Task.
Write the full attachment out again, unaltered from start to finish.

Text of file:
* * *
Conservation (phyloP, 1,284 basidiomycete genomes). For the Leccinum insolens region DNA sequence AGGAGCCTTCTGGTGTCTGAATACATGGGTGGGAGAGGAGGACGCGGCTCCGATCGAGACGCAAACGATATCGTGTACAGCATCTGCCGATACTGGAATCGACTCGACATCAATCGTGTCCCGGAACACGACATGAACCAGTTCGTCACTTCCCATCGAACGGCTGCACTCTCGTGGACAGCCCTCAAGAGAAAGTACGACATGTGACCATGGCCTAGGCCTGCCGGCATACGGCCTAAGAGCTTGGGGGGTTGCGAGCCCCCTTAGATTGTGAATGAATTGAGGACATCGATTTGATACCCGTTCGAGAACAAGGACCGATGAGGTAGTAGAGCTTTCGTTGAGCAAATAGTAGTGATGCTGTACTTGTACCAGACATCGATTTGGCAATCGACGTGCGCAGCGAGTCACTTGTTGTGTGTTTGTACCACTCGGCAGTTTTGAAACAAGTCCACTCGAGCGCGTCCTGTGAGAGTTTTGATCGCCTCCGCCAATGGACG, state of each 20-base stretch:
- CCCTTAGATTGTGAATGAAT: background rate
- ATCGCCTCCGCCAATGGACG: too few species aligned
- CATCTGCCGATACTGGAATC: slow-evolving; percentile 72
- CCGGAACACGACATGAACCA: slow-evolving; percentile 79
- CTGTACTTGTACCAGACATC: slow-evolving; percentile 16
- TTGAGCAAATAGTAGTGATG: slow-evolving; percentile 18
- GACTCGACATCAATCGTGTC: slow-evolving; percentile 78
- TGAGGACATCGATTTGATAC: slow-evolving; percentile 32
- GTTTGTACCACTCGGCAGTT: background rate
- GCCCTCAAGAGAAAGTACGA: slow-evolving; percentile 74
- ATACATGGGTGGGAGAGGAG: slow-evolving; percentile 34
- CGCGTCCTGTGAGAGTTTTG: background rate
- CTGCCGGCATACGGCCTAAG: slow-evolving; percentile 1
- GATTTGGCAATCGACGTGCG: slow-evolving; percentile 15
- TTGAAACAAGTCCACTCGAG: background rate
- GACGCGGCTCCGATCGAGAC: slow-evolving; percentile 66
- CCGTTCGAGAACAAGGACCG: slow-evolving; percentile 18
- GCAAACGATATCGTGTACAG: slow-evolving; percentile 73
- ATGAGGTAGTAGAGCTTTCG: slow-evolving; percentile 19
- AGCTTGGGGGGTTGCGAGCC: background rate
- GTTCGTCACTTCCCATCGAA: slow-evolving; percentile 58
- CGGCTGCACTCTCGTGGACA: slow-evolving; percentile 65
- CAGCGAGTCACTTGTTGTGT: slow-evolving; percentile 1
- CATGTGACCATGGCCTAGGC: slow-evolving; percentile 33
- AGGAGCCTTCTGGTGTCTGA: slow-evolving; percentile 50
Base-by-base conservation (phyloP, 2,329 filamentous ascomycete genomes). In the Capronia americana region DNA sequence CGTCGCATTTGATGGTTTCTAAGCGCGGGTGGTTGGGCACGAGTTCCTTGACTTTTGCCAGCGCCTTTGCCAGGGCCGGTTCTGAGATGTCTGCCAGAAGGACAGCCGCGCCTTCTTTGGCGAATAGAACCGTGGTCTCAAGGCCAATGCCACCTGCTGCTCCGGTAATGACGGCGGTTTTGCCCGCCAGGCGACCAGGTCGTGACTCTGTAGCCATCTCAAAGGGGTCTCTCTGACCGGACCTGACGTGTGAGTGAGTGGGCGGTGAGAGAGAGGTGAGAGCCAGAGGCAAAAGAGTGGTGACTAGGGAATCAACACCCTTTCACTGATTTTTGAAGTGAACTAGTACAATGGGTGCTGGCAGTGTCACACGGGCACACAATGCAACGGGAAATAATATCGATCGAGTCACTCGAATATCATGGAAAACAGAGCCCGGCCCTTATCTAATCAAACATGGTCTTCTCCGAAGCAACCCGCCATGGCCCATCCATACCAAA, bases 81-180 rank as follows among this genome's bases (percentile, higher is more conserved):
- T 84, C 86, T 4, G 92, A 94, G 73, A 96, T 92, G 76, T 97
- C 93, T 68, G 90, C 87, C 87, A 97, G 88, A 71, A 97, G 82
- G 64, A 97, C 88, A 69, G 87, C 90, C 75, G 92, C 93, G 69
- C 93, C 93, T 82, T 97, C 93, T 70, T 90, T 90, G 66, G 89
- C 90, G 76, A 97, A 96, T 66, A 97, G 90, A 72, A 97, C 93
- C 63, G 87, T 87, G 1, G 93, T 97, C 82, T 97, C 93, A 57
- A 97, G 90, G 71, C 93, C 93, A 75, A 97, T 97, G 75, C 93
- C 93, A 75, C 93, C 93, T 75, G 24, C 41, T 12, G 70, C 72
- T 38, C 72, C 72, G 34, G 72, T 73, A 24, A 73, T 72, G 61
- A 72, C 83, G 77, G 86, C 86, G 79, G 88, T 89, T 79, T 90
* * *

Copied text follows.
Conservation (phyloP, 1,284 basidiomycete genomes). For the Leccinum insolens region DNA sequence AGGAGCCTTCTGGTGTCTGAATACATGGGTGGGAGAGGAGGACGCGGCTCCGATCGAGACGCAAACGATATCGTGTACAGCATCTGCCGATACTGGAATCGACTCGACATCAATCGTGTCCCGGAACACGACATGAACCAGTTCGTCACTTCCCATCGAACGGCTGCACTCTCGTGGACAGCCCTCAAGAGAAAGTACGACATGTGACCATGGCCTAGGCCTGCCGGCATACGGCCTAAGAGCTTGGGGGGTTGCGAGCCCCCTTAGATTGTGAATGAATTGAGGACATCGATTTGATACCCGTTCGAGAACAAGGACCGATGAGGTAGTAGAGCTTTCGTTGAGCAAATAGTAGTGATGCTGTACTTGTACCAGACATCGATTTGGCAATCGACGTGCGCAGCGAGTCACTTGTTGTGTGTTTGTACCACTCGGCAGTTTTGAAACAAGTCCACTCGAGCGCGTCCTGTGAGAGTTTTGATCGCCTCCGCCAATGGACG, state of each 20-base stretch:
- CCCTTAGATTGTGAATGAAT: background rate
- ATCGCCTCCGCCAATGGACG: too few species aligned
- CATCTGCCGATACTGGAATC: slow-evolving; percentile 72
- CCGGAACACGACATGAACCA: slow-evolving; percentile 79
- CTGTACTTGTACCAGACATC: slow-evolving; percentile 16
- TTGAGCAAATAGTAGTGATG: slow-evolving; percentile 18
- GACTCGACATCAATCGTGTC: slow-evolving; percentile 78
- TGAGGACATCGATTTGATAC: slow-evolving; percentile 32
- GTTTGTACCACTCGGCAGTT: background rate
- GCCCTCAAGAGAAAGTACGA: slow-evolving; percentile 74
- ATACATGGGTGGGAGAGGAG: slow-evolving; percentile 34
- CGCGTCCTGTGAGAGTTTTG: background rate
- CTGCCGGCATACGGCCTAAG: slow-evolving; percentile 1
- GATTTGGCAATCGACGTGCG: slow-evolving; percentile 15
- TTGAAACAAGTCCACTCGAG: background rate
- GACGCGGCTCCGATCGAGAC: slow-evolving; percentile 66
- CCGTTCGAGAACAAGGACCG: slow-evolving; percentile 18
- GCAAACGATATCGTGTACAG: slow-evolving; percentile 73
- ATGAGGTAGTAGAGCTTTCG: slow-evolving; percentile 19
- AGCTTGGGGGGTTGCGAGCC: background rate
- GTTCGTCACTTCCCATCGAA: slow-evolving; percentile 58
- CGGCTGCACTCTCGTGGACA: slow-evolving; percentile 65
- CAGCGAGTCACTTGTTGTGT: slow-evolving; percentile 1
- CATGTGACCATGGCCTAGGC: slow-evolving; percentile 33
- AGGAGCCTTCTGGTGTCTGA: slow-evolving; percentile 50
Base-by-base conservation (phyloP, 2,329 filamentous ascomycete genomes). In the Capronia americana region DNA sequence CGTCGCATTTGATGGTTTCTAAGCGCGGGTGGTTGGGCACGAGTTCCTTGACTTTTGCCAGCGCCTTTGCCAGGGCCGGTTCTGAGATGTCTGCCAGAAGGACAGCCGCGCCTTCTTTGGCGAATAGAACCGTGGTCTCAAGGCCAATGCCACCTGCTGCTCCGGTAATGACGGCGGTTTTGCCCGCCAGGCGACCAGGTCGTGACTCTGTAGCCATCTCAAAGGGGTCTCTCTGACCGGACCTGACGTGTGAGTGAGTGGGCGGTGAGAGAGAGGTGAGAGCCAGAGGCAAAAGAGTGGTGACTAGGGAATCAACACCCTTTCACTGATTTTTGAAGTGAACTAGTACAATGGGTGCTGGCAGTGTCACACGGGCACACAATGCAACGGGAAATAATATCGATCGAGTCACTCGAATATCATGGAAAACAGAGCCCGGCCCTTATCTAATCAAACATGGTCTTCTCCGAAGCAACCCGCCATGGCCCATCCATACCAAA, bases 81-180 rank as follows among this genome's bases (percentile, higher is more conserved):
- T 84, C 86, T 4, G 92, A 94, G 73, A 96, T 92, G 76, T 97
- C 93, T 68, G 90, C 87, C 87, A 97, G 88, A 71, A 97, G 82
- G 64, A 97, C 88, A 69, G 87, C 90, C 75, G 92, C 93, G 69
- C 93, C 93, T 82, T 97, C 93, T 70, T 90, T 90, G 66, G 89
- C 90, G 76, A 97, A 96, T 66, A 97, G 90, A 72, A 97, C 93
- C 63, G 87, T 87, G 1, G 93, T 97, C 82, T 97, C 93, A 57
- A 97, G 90, G 71, C 93, C 93, A 75, A 97, T 97, G 75, C 93
- C 93, A 75, C 93, C 93, T 75, G 24, C 41, T 12, G 70, C 72
- T 38, C 72, C 72, G 34, G 72, T 73, A 24, A 73, T 72, G 61
- A 72, C 83, G 77, G 86, C 86, G 79, G 88, T 89, T 79, T 90